The man behind such seminal LDS albums as Greater than Us All and Women at the Well shares an interactive musical and visual testimony of Joseph Smith.
Put your interactive CD-ROM in the computer and a four minute movie on the life of Joseph Smith passes before your eyes. Floating in space is a ball with fiery magma cracks which cools into a blue planet which dissolves into the head of a baby. Joseph Smith is born, foreordained from the foundations of the earth to be the prophet of the last days. Then in quick dissolves you look over Joseph’s shoulder through candlelight at a scripture in James, see a long shot as he walks into a grove in spring, enter a log cabin where an angel is visiting, run through Joseph’s life in glimpses and flashes until a camera moves up the stairs at Carthage and a bullet passes through a wooden door. The music undulates and swells, moving with the camera. With the new interactive CD-ROM, Joseph Smith, the Seer, you have just entered into new possibilities in your understanding of Church history.
And suddenly you have choices. Do you want to study Joseph’s early years or Zion’s Camp march or catch new glimpses of Nauvoo? It is all at the click of your mouse.
The man behind the music for this new dimension in gospel learning is Kenneth Cope, familiar to Latter-day Saints for his numerous well-loved albums including Greater than Us All, and Women at the Well.
A year ago Kenneth got a call from Chris Jones, a man with a vision who was starting CapitalMedia. His dream was to use instructional multi-media not just to teach the gospel, but to teach with an emotional impact, creating something beautifully done and well-crafted. Would Kenneth create the music and an accompanying album for the CD-ROM? It would be something new for Kenneth-to write music and have it deliver the meaning without words.
“I’m a man with a message,” Kenneth says. “That’s who I am. This would be the first time I would orchestrate something that had to bring emotion and understanding without lyrics, using no other tool but the music itself. ” Kenneth gave Chris the answer he has given to others who have approached him with projects. He had to think and pray about it.
Kenneth and his wife, Kathy had a prayer about it before they went to bed that night, and he said, “I got the answer right then.” He knew he was on board.
Kenneth loved the possibilities of Joseph Smith, the Seer. Like a film, creating the expanded possibilities of a CD-ROM involved the talents of a team. Researchers and scholars, 3D artists and photographers were involved. The expertise of Susan Easton Black, Richard Cowan, Joseph McConkie and Larry Porter were lent to the project.
“We journeyed to the Church history sites to capture photography. We looked for textures and angles, the sides of trees and the rough wood of buildings so that the artists could come home and build graphics and images on the computer,” said Kenneth. The final product would be a rich panoply of photography, interactive maps, text and graphics, burnished with the art of Liz Lemon Swindle. What’s more it would contain over 30 hours of narration with professional voices taking parts to bring Church history alive.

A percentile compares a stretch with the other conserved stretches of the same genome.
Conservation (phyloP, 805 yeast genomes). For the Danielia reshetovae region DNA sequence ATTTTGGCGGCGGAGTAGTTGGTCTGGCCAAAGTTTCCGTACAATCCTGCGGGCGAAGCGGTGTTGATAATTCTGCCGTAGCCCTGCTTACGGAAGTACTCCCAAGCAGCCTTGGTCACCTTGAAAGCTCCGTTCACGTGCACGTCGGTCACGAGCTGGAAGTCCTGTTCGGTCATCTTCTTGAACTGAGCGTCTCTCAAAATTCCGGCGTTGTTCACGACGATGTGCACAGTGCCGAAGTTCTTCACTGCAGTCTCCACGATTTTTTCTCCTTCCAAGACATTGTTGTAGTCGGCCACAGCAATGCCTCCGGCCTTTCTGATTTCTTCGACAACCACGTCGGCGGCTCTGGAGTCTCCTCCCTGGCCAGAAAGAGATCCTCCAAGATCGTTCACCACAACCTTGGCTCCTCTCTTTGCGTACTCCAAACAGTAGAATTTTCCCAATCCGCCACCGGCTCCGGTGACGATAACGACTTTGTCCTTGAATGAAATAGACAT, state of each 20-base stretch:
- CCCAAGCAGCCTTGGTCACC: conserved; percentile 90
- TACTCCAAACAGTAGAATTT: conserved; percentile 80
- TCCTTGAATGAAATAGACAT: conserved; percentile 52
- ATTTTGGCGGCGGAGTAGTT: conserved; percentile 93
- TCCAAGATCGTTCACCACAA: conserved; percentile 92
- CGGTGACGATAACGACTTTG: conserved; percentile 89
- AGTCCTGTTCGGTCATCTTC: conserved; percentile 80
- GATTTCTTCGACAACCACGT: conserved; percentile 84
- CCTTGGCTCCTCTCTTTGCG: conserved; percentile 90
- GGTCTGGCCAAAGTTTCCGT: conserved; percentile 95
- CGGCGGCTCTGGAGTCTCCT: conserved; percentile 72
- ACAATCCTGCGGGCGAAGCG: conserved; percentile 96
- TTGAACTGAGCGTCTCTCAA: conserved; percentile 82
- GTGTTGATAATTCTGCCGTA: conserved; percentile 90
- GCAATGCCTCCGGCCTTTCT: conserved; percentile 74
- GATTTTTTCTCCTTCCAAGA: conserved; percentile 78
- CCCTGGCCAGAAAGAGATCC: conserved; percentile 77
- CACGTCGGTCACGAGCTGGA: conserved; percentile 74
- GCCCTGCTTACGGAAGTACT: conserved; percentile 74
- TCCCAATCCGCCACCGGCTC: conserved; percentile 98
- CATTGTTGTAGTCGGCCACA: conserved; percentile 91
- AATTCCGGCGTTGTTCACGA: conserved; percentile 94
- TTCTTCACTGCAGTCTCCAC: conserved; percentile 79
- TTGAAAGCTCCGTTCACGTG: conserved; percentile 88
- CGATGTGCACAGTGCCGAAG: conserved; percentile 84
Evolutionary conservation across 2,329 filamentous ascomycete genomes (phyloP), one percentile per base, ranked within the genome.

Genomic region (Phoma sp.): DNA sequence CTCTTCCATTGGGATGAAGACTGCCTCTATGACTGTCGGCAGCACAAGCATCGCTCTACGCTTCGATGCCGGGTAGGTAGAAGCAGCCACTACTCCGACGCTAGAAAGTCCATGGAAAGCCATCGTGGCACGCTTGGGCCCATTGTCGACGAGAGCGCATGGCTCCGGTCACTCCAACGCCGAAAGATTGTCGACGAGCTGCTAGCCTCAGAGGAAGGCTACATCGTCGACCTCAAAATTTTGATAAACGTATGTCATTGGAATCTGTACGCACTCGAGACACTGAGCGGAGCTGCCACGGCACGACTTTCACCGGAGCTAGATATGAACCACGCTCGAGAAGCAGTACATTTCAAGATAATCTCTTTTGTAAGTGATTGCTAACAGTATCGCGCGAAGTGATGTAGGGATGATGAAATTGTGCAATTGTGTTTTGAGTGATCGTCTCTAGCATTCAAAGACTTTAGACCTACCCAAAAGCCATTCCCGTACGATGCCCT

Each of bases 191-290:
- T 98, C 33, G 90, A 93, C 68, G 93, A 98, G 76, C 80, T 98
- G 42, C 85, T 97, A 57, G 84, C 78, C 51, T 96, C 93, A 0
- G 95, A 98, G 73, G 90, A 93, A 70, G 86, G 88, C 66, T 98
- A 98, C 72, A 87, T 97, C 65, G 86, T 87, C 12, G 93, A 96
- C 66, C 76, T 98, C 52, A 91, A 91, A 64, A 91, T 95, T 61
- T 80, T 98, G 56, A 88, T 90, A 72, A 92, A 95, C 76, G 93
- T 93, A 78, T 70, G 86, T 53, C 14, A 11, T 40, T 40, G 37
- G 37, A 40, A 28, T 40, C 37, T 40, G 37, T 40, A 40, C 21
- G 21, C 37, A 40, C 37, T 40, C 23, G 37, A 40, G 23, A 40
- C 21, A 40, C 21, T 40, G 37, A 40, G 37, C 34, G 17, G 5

It was a dream project for Kenneth whose love for Joseph Smith started in a series of small moments while he was young. “I remember going to the Manti pageant which started with this boy praying, and then looking for the plates on a hillside,” said Kenneth. “From that intent prayer came all that followed-the restoring of the gospel, converts gathering, crossing the plains, and eternal blessings in temples. Then the pageant ended with that same boy on a hillside. He was only a young man, and because he believed and had faith, he could be a pure receptacle for God’s word to come through him. I felt the Spirit.
“Then,” said Kenneth, “I was a junior, attending a high school for the performing arts in Houston Texas, about 45 minutes from my early morning seminary class. Every day as I took the bus to school, I pulled out a Book of Mormon and read. Day after day I read and felt that God was in it.
“Next, I served in Switzerland and France on my mission, and we kept ourselves busy tracting. There were not a lot of homes– mostly apartment buildings-and we climbed and climbed and knocked and knocked. I was so busy that once for some time I hadn’t had much personal study time. I’m not sure why. Anyway, I felt empty. I remember praying, ‘I’ve got to get the Spirit; what can I do?’ The answer came that I should study the scriptures. ‘ I can’t do it on this bike right now,’ I said. The answer came, ‘Do you know any by heart?’ I had memorized Joseph Smith’s first vision, so I thought, OK, and started quoting it. With each word the Spirit got stronger and stronger. I hadn’t been looking for another strong witness that Joseph was who he said he was, but I got it.”